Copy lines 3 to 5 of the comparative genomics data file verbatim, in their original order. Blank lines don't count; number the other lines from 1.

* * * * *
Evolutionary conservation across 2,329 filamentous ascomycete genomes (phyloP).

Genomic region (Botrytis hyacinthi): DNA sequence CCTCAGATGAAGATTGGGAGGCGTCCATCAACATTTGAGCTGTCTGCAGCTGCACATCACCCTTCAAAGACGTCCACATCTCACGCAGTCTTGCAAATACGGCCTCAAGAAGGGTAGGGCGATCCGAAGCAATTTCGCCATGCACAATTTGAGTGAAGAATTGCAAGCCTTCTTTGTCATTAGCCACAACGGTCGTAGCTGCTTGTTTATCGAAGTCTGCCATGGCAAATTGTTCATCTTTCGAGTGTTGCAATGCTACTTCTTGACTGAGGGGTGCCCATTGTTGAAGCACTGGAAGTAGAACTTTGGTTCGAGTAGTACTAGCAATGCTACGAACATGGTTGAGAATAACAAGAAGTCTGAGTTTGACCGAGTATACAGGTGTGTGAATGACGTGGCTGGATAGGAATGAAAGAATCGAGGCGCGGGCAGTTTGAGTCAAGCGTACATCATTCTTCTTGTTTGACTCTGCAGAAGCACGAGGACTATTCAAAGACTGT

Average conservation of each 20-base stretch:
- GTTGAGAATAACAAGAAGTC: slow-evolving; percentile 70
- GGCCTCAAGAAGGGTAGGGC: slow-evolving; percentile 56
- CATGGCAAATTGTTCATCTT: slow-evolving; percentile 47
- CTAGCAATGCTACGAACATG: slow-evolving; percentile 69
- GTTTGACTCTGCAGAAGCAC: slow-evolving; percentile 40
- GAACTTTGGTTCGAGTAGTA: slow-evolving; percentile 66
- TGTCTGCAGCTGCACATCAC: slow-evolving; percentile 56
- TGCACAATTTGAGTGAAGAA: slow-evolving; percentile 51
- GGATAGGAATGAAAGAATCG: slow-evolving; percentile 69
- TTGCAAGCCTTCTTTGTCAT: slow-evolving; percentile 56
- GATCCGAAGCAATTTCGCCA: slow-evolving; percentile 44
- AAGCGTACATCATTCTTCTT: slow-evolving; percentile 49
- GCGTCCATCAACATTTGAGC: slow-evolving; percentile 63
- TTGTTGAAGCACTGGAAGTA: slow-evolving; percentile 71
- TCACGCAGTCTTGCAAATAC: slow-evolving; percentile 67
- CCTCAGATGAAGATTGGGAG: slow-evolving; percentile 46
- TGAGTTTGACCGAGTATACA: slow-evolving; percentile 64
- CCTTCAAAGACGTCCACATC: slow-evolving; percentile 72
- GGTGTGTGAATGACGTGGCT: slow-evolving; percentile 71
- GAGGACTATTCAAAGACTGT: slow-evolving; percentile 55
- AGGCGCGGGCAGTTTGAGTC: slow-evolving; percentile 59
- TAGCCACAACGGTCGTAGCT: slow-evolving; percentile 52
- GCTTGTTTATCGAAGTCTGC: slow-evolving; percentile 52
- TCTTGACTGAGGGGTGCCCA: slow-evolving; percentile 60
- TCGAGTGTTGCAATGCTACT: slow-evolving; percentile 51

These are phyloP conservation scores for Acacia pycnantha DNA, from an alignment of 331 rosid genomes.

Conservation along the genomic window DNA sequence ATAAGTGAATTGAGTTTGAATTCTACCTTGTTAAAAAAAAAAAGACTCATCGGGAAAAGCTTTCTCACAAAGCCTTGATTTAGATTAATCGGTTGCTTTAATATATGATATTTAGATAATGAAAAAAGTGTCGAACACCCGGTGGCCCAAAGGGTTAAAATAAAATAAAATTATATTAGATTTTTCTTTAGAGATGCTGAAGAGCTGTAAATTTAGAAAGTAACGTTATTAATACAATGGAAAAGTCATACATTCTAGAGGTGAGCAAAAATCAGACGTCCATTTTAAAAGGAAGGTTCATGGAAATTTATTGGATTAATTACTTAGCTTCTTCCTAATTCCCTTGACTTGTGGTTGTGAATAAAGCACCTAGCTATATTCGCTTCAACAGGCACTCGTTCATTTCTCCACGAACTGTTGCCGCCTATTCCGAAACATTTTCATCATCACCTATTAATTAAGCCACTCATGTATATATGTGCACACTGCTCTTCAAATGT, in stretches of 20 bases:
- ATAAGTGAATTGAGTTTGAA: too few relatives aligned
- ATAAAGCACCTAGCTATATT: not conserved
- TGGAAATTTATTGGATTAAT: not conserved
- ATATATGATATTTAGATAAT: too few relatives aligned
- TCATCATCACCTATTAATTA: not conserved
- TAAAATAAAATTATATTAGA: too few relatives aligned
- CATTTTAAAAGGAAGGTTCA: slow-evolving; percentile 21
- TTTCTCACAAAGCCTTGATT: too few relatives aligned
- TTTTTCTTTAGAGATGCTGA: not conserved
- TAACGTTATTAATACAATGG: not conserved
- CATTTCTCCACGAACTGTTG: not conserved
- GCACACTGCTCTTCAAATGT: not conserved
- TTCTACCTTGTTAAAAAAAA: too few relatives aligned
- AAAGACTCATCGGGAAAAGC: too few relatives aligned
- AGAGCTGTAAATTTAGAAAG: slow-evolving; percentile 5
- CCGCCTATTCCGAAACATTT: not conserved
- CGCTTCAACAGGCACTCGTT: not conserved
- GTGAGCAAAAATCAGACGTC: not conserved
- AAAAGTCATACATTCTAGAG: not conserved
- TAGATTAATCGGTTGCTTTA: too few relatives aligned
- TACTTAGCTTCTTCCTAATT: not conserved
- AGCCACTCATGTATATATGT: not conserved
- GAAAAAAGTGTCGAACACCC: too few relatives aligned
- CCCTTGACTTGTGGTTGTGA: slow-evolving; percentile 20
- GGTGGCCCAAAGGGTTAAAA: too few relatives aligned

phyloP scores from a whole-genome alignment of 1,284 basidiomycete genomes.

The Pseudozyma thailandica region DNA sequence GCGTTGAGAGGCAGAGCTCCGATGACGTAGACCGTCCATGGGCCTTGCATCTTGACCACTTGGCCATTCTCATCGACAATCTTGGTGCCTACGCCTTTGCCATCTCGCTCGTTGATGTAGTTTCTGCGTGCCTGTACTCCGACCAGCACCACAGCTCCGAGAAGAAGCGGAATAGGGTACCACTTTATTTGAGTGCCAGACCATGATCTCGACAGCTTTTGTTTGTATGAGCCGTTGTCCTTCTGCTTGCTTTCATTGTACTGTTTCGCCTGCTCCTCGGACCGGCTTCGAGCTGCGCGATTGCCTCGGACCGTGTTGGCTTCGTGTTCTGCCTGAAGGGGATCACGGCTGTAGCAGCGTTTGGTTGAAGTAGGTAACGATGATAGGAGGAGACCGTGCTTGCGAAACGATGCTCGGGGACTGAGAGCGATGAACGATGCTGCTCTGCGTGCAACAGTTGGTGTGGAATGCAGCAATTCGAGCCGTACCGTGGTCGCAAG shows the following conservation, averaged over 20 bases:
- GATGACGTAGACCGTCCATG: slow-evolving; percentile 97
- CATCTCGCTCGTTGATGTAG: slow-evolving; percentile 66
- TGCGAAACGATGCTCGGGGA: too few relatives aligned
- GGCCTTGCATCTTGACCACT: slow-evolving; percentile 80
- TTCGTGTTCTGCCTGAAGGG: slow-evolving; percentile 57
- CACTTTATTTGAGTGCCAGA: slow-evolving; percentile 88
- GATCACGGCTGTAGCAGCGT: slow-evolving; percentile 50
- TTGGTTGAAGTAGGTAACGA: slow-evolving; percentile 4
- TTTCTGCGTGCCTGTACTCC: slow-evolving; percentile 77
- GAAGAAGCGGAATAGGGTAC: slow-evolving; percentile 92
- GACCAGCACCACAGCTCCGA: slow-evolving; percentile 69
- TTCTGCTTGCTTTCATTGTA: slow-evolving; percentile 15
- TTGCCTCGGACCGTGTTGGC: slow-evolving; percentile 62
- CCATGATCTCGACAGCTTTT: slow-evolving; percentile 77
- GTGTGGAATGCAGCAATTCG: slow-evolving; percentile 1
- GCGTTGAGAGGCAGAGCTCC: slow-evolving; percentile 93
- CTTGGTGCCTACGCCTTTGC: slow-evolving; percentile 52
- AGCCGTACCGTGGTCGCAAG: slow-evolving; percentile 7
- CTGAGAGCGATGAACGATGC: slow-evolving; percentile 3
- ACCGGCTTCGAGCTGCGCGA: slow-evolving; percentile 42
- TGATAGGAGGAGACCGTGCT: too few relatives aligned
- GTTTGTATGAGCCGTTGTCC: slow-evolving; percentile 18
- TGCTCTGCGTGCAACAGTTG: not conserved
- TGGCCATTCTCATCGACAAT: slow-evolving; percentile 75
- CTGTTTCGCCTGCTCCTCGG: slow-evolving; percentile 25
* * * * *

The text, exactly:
Average conservation of each 20-base stretch:
- GTTGAGAATAACAAGAAGTC: slow-evolving; percentile 70
- GGCCTCAAGAAGGGTAGGGC: slow-evolving; percentile 56